MISTI Eurasia announces changes in leadership to reflect its growing programs

Prof. Areg Danagoulian has been appointed as the Faculty Co-Director of MISTI Eurasia

Areg Danagoulian, an Associate Professor of Nuclear Science and Engineering at MIT, has been appointed as the Faculty Co-Director of MIT-Eurasia. As an American-Armenian scientist, he will focus on developing new student and faculty collaborations with Armenia, the post-Soviet country of about 3 million people located in the Southern Caucasus.

Working together with Prof. Elizabeth Wood, who teaches Soviet and post-Soviet History at MIT, he will also help MIT-Eurasia develop its initiatives in Lithuania, Ukraine, Georgia, and other parts of Eurasia.

We met with Prof. Areg Danagoulian to talk about Armenia and, broadly, about his reasons to join MISTI.

Prof. Danagoulian, congratulations on your appointment as the Faculty Co-Director of the MISTI MIT-Eurasia Program. Could you tell us about your motivation to join the leadership of the center that is pioneering international education at MIT?

I studied as an undergraduate at MIT back in the 1990s (Physics '99). Having come to the U.S. as a 16-year-old in 1993, I always thought that exposure to the outside world would greatly benefit the future scientific minds of America. It would give them a much-needed global perspective on the problems that exist in the world and provide them with creative ideas for global impact.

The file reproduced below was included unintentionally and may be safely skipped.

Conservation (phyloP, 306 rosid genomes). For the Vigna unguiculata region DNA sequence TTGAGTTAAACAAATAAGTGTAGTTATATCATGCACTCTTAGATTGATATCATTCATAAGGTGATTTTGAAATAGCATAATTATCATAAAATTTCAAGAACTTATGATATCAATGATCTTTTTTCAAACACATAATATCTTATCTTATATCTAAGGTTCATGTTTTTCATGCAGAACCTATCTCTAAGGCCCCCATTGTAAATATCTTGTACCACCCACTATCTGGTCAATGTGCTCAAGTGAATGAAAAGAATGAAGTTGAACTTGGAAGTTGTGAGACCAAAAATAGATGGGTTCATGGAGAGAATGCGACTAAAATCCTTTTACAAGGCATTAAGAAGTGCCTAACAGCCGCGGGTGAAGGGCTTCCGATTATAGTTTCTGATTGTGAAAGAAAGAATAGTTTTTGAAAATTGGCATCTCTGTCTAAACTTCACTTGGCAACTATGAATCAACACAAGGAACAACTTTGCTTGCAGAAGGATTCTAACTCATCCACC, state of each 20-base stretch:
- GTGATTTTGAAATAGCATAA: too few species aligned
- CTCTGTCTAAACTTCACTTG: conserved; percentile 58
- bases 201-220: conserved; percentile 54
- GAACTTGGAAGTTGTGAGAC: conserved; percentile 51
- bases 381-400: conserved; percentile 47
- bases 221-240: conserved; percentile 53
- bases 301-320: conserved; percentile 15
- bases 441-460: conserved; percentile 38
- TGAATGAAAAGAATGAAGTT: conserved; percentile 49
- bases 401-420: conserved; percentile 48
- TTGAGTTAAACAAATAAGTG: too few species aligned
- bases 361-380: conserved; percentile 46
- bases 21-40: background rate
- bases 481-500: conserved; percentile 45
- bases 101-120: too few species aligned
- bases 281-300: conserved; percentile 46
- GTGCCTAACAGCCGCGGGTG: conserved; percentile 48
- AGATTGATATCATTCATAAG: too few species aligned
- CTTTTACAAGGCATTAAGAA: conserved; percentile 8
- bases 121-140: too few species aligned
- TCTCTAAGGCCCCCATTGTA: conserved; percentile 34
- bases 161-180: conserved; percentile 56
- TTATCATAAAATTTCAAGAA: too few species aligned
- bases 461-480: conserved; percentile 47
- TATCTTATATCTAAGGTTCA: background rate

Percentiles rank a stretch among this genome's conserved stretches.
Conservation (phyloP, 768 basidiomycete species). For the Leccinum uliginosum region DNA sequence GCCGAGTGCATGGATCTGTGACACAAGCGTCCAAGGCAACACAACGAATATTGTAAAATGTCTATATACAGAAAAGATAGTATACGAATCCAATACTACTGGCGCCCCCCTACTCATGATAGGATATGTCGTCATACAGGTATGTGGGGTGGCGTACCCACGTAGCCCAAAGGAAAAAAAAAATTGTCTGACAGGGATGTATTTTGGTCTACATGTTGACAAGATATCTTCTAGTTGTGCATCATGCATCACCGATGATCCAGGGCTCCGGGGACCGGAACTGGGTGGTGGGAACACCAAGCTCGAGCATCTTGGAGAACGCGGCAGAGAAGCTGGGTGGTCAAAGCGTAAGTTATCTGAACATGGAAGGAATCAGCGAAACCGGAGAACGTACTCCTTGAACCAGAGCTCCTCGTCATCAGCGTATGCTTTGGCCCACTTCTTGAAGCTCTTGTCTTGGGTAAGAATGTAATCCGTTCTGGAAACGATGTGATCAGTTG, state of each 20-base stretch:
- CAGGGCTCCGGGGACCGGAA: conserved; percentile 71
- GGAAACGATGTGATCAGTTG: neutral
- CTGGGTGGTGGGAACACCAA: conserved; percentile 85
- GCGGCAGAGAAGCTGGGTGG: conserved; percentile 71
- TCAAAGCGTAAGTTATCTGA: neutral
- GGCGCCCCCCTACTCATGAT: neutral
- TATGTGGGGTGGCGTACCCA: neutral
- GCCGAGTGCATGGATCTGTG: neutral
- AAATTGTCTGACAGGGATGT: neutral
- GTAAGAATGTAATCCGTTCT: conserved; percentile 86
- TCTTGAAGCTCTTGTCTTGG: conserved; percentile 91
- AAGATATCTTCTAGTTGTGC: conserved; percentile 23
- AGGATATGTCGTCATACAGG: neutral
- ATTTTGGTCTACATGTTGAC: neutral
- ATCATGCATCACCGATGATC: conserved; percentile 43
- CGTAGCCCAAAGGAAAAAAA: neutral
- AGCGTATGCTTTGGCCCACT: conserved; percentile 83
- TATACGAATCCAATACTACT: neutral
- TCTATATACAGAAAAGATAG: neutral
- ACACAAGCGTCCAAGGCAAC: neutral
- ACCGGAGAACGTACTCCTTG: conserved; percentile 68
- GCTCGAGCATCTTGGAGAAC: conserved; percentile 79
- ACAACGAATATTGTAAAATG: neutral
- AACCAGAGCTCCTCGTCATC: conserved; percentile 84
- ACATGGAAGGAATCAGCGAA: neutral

How would you explain the value of international experience to MIT students?

Teaching and working outside of the U.S. is one of the best ways to immerse oneself in outside cultures, which will result in intellectual and cultural enrichment. The goal of MIT is not to just train brilliant specialists. It's more than that. It's to develop broad and deep thinkers who can change the world in positive ways. MISTI programs are a great vehicle for achieving that.

In your role at MISTI, you’ll focus on developing programs in Armenia. What is your connection to this country?

I grew up in Armenia at times of great metamorphosis and transition. I saw Armenia go from being a Soviet republic to an independent country. Having grown up in a family of physicists, I had the chance to see how science was studied back in the U.S.S.R., in France (where my father held a research position in 1991), and eventually in the U.S. I am deeply connected to Armenia through my roots, while my mind is in love with the free American way of life. This program is a way for me to bridge the U.S. and Armenia.